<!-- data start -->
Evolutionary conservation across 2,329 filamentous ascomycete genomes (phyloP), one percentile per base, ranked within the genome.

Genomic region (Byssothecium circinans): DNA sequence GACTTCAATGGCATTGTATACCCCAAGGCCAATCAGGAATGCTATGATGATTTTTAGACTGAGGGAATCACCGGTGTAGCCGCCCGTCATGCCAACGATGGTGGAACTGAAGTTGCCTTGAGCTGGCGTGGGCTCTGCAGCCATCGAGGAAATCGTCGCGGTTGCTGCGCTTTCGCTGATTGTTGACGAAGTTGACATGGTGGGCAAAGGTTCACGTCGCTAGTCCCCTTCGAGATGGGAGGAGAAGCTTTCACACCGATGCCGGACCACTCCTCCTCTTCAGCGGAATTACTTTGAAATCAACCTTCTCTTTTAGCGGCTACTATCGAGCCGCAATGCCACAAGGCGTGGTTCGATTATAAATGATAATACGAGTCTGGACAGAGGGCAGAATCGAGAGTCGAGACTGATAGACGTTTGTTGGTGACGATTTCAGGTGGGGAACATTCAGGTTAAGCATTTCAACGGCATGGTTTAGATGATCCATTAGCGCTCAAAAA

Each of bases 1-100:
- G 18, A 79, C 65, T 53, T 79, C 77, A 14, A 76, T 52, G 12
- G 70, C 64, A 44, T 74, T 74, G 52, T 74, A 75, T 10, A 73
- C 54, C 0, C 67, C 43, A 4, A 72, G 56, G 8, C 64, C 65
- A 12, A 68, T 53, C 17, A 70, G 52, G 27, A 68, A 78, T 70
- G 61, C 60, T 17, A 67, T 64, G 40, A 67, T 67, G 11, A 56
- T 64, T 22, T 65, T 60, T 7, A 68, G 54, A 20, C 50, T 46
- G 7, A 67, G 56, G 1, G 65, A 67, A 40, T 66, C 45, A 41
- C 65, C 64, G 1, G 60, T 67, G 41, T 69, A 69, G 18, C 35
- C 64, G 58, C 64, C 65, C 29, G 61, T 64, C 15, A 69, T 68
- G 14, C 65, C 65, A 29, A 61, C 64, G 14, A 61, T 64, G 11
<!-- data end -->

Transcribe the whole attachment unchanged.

Evolutionary conservation across 2,329 filamentous ascomycete genomes (phyloP), one percentile per base, ranked within the genome.

Genomic region (Byssothecium circinans): DNA sequence GACTTCAATGGCATTGTATACCCCAAGGCCAATCAGGAATGCTATGATGATTTTTAGACTGAGGGAATCACCGGTGTAGCCGCCCGTCATGCCAACGATGGTGGAACTGAAGTTGCCTTGAGCTGGCGTGGGCTCTGCAGCCATCGAGGAAATCGTCGCGGTTGCTGCGCTTTCGCTGATTGTTGACGAAGTTGACATGGTGGGCAAAGGTTCACGTCGCTAGTCCCCTTCGAGATGGGAGGAGAAGCTTTCACACCGATGCCGGACCACTCCTCCTCTTCAGCGGAATTACTTTGAAATCAACCTTCTCTTTTAGCGGCTACTATCGAGCCGCAATGCCACAAGGCGTGGTTCGATTATAAATGATAATACGAGTCTGGACAGAGGGCAGAATCGAGAGTCGAGACTGATAGACGTTTGTTGGTGACGATTTCAGGTGGGGAACATTCAGGTTAAGCATTTCAACGGCATGGTTTAGATGATCCATTAGCGCTCAAAAA

Each of bases 1-100:
- G 18, A 79, C 65, T 53, T 79, C 77, A 14, A 76, T 52, G 12
- G 70, C 64, A 44, T 74, T 74, G 52, T 74, A 75, T 10, A 73
- C 54, C 0, C 67, C 43, A 4, A 72, G 56, G 8, C 64, C 65
- A 12, A 68, T 53, C 17, A 70, G 52, G 27, A 68, A 78, T 70
- G 61, C 60, T 17, A 67, T 64, G 40, A 67, T 67, G 11, A 56
- T 64, T 22, T 65, T 60, T 7, A 68, G 54, A 20, C 50, T 46
- G 7, A 67, G 56, G 1, G 65, A 67, A 40, T 66, C 45, A 41
- C 65, C 64, G 1, G 60, T 67, G 41, T 69, A 69, G 18, C 35
- C 64, G 58, C 64, C 65, C 29, G 61, T 64, C 15, A 69, T 68
- G 14, C 65, C 65, A 29, A 61, C 64, G 14, A 61, T 64, G 11